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When Christine Lagarde conducts a rethink of the European Central Bank’s policies and tools during her impending presidency, her new Austrian colleague will be keen to contribute.
“I look forward to the strategic review,” Robert Holzmann, the governor of the Austrian central bank who began his role this month, said in an interview in Helsinki on Friday. “I’m a fan of bringing things out in the open.”
The 70-year-old economist who took over from Ewald Nowotny at the start of September highlighted two ideas he plans to bring to the debate: Lowering the ECB’s inflation target and ending the ECB’s policy of silence about how members of its rate-setting Governing Council argued during meetings.
Lagarde, who starts in November, is set to preside over the review at a time when central banks around the world who have struggled to revive inflation are wondering whether tweaking targets, either up or down, would help. Olivier Blanchard, a former chief economist at the International Monetary Fund, has argued in favor of doubling the Federal Reserve’s goal to 4%.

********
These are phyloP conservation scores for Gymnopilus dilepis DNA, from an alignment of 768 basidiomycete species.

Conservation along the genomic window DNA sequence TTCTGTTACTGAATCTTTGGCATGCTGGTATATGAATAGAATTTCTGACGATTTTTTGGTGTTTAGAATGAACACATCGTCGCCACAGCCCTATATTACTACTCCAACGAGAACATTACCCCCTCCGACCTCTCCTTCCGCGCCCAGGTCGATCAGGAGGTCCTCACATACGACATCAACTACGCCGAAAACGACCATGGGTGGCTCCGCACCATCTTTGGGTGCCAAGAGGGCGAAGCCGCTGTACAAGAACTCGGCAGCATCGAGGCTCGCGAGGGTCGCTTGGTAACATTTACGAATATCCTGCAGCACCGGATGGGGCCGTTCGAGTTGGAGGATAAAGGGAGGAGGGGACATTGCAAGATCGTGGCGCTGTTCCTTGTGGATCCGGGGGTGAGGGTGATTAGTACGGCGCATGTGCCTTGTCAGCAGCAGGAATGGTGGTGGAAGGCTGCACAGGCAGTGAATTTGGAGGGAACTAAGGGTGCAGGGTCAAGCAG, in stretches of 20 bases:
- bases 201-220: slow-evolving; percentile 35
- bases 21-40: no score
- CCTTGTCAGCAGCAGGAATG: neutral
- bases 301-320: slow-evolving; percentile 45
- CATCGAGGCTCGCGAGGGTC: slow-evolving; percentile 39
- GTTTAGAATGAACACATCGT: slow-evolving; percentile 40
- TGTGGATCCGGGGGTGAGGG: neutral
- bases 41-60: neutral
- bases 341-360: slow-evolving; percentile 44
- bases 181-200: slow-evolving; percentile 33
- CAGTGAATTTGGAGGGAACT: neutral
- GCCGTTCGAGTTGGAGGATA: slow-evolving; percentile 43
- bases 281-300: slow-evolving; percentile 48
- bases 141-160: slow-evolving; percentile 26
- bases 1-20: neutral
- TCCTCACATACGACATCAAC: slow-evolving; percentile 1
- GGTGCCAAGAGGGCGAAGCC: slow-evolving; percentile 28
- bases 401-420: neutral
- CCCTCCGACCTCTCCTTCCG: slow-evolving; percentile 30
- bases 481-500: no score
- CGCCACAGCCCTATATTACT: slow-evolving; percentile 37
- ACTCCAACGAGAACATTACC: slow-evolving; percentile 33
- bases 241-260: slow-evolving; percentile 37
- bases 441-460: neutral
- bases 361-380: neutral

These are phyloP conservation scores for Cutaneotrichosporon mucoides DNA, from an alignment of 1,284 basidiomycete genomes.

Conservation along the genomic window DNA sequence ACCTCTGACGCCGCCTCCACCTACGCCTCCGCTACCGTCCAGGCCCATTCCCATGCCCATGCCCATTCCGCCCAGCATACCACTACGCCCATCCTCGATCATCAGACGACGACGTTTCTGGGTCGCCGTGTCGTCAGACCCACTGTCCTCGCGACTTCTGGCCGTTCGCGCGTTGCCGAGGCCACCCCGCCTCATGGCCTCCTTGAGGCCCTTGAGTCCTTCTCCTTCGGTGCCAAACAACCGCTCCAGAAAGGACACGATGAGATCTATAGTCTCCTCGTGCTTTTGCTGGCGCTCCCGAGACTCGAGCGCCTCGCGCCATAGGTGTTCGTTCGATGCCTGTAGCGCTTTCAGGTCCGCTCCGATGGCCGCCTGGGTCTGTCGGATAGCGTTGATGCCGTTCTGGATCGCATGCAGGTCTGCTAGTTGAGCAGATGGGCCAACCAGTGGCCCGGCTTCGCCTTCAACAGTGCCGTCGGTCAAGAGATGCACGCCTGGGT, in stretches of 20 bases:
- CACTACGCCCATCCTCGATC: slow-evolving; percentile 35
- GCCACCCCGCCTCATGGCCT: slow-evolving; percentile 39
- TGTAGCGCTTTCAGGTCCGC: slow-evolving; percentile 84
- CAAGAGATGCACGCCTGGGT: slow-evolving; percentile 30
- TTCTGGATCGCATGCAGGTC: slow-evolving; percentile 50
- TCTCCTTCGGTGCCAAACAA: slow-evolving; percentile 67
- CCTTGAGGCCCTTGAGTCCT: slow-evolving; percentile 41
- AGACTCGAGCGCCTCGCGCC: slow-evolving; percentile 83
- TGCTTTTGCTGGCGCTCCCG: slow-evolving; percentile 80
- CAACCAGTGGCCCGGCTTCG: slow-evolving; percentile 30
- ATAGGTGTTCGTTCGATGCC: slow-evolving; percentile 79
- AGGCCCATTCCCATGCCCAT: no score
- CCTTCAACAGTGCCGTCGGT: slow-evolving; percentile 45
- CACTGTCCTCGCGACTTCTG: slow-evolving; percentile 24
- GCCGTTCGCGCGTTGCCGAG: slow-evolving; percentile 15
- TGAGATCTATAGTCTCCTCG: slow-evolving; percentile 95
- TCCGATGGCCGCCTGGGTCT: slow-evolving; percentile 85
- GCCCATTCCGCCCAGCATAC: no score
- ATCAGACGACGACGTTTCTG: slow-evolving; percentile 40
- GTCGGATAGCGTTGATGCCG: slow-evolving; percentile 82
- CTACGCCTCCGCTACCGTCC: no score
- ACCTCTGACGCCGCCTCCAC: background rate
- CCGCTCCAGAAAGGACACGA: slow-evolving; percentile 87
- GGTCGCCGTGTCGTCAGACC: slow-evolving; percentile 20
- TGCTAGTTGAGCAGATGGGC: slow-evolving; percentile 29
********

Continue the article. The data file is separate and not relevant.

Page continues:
Holzmann says the ECB’s current target of “below, but close to, 2%” may have become too high. While it was appropriate when some headroom was needed to allow real wages to fall without cutting nominal pay, “this argument doesn’t hold anymore,” he said.
“As we have inflation dynamics which put us at 1.5%, why not set the goal at 1.5%?” he added. “Why do we want to spend a lot of money, a lot of action to move from 1.5% to 2%, if at 1.5% we have stability but at much lower cost?”
Holzmann was among the group of ECB officials opposing President Mario Draghi’s ultimately successful push to reactivate quantitative easing on Thursday.
The ECB will publish the account of this week’s Governing Council meeting on Oct. 10. While it will likely provide a more detailed view of the discussion, the document won’t reveal names behind individual arguments that were brought forward.
“I’m a fervent supporter of the independence of central banks,” Holzmann said. “But the more independent you are, the more you have to be held accountable.”
Even though the Austrian said he accepts the rationale behind the non-disclosure, which includes shielding governors from pressure at home and keeping them focused on the interests of the euro area as a whole, he’ll advocate change.
“I will try to encourage my colleagues to move to a new voting system, to count the votes and publish them,” Holzmann said. “This would help to make people more accountable, because then it’s not possible to sit back and hide behind the majority.”
--With assistance from Maria Tadeo and Allegra Catelli.
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